In just the past four years, the total U.S. gold supply deficit equals all the U.S. Gold Eagle sales for the past 28 years. That’s a one hell of a lot of gold.
From the SRSrocco Report:
The U.S. suffered another sizable gold supply deficit in 2015. Matter a fact, the deficit was 50% larger than in 2014. In 2015, total U.S.gold demand was 118 metric tons (mt) higher than total supply versus 77 mt in 2014.
According to figures put out by the USGS, World Gold Council and Thomson Reuters GFMS, the U.S. had a total of 553 mt of gold supply compared to 671 mt of total demand… leaving a 118 mt shortfall for 2015:
Here is how I arrived at the figures shown in the chart above:
U.S. Gold Supply & Demand Figures 2015
Domestic Mine Supply = 213 mt
Gold Imports = 265 mt
Estimated Scrap = 75 mt
Total Supply = 553 mt
Gold Exports = 478 mt
Domestic Consumption = 193 mt
Total Demand = 671 mt
Total Deficit = 118 mt
American gold consumption increased from 179 mt in 2014 to 193 mt in 2015. The majority of the increase was due to higher Gold Bar & Coin investment. According to the World Gold Council Full Year 2015 Report, Americans purchased 132 mt of Gold Jewelry and 47 mt of Bar & Coin in 2014 versus 120 mt of Gold Jewelry and 73 mt of Bar & Coin investment in 2015.
What was interesting was the huge spike of U.S. Gold Bar & Coin demand during the third quarter of 2015. This was at the same time when the retail silver market suffered extensive shortages with upwards of two month wait times on certain products. Americans purchased 33 mt of Gold Bars & Coins in Q3 2015, 45% of the total for the year.
While some precious metal investors do not trust any of the data that comes from the World Gold Council or Thomson Reuters GFMS, I believe the figures for the U.S. are pretty accurate. If we look at Gold Eagle sales from July-Sept 2015, they totaled 397,000 oz while Gold Buffalo sales were 74,000 oz. Thus, total sales of these two official gold coins equaled 471,000 oz or 14.6 metric tons. The remaining 18.4 mt of Gold & Bar & Coin for Q3 2015 was in from other official coins and bars (such as Gold Maples) and private bars and rounds.
U.S. Exports Every Bit Of Its Gold Supply In 2015
Now, if we were to exclude U.S. gold scrap supply and domestic consumption, this would be the result:
U.S. domestic gold mine supply of 213 mt and imports of 265 mt (478 mt) is the same total of gold exports at 478 mt. Basically, the United States exported every bit of its mine supply and imports abroad.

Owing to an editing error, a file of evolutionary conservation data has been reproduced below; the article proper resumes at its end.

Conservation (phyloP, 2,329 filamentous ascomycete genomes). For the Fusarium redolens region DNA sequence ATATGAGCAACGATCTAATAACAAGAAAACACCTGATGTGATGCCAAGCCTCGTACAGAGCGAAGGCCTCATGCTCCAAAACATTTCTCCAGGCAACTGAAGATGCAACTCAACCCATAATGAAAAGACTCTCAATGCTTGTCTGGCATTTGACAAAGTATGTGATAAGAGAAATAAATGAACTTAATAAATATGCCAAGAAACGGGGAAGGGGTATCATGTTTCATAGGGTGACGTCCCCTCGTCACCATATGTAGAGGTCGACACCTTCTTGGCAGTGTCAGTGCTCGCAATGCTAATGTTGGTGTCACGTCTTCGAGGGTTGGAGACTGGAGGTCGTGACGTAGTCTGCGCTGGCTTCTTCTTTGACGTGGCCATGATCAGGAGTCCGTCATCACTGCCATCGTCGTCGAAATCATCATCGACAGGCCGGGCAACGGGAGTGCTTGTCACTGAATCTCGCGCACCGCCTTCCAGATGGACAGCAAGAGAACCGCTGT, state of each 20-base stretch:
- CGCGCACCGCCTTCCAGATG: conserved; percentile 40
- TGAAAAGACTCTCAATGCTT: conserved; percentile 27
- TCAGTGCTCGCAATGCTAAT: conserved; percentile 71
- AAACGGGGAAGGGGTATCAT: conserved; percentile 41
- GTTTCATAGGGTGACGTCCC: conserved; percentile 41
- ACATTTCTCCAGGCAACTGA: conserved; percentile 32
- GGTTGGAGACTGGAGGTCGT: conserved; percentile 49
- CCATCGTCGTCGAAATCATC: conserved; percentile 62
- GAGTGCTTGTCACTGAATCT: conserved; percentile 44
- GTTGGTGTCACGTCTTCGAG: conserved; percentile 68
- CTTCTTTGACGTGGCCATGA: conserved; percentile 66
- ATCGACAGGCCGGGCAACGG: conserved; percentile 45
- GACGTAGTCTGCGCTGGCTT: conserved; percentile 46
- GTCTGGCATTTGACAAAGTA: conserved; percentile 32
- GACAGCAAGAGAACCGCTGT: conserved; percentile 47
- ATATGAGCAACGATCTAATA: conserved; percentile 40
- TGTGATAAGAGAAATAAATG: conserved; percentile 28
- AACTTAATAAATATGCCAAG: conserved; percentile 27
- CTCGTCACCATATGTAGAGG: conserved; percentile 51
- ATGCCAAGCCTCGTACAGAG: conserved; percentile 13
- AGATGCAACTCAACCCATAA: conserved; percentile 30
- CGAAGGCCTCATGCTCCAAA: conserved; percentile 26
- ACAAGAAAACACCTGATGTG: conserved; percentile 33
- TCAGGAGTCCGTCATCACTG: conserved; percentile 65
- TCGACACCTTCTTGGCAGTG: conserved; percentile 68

U.S. Four-Year Gold Supply Deficit Equals One Hell Of A Lot Of Gold
If we add up total gold supply and subtract total demand since 2012, the United States suffered one hell of a deficit:
As we can see from the chart above, the U.S. experienced annual gold supply deficits since 2012. In 2011, the U.S. actually enjoyed a 215 mt surplus. What was interesting is that during the years when the price of gold surged (2009-2011), the U.S. reported more annual surplus. However, since the price of gold peaked (2011), it has been one annual deficit after another. I believe this is due to a significant “Trend Change” by the Eastern countries to acquire as much gold as they can get.
If we add up the annual gold supply deficits from 2012 to 2015, it totals 568 mt, or a massive 18.3 million oz (Moz). To give you an idea of how much gold that is, it equals all the Gold Eagles sold by the U.S. Mint from 1988-2015, 18.3 Moz:
So, in just the past four years, the total U.S. gold supply deficit equals all the U.S. Gold Eagle sales for the past 28 years. That’s a one hell of a lot of gold. It amounts to a $22 billion gold supply deficit, based on a $1,200 current market price multiplied by 18.3 Moz.
I will be writing more articles on the U.S. and Global gold supply-demand forces. However, the basic takeaway is this… physical gold continues to be drained from the WEST and shipped to the EAST. As we can see from the data in this article, the U.S. continues to export all of its domestic mine supply and imports abroad, while using its scrap supply for consumption purposes.
Which means, the present American Gold Ownership Strategy is to EXPORT IT ALL, JUST LET US KEEP THE SCRAPS.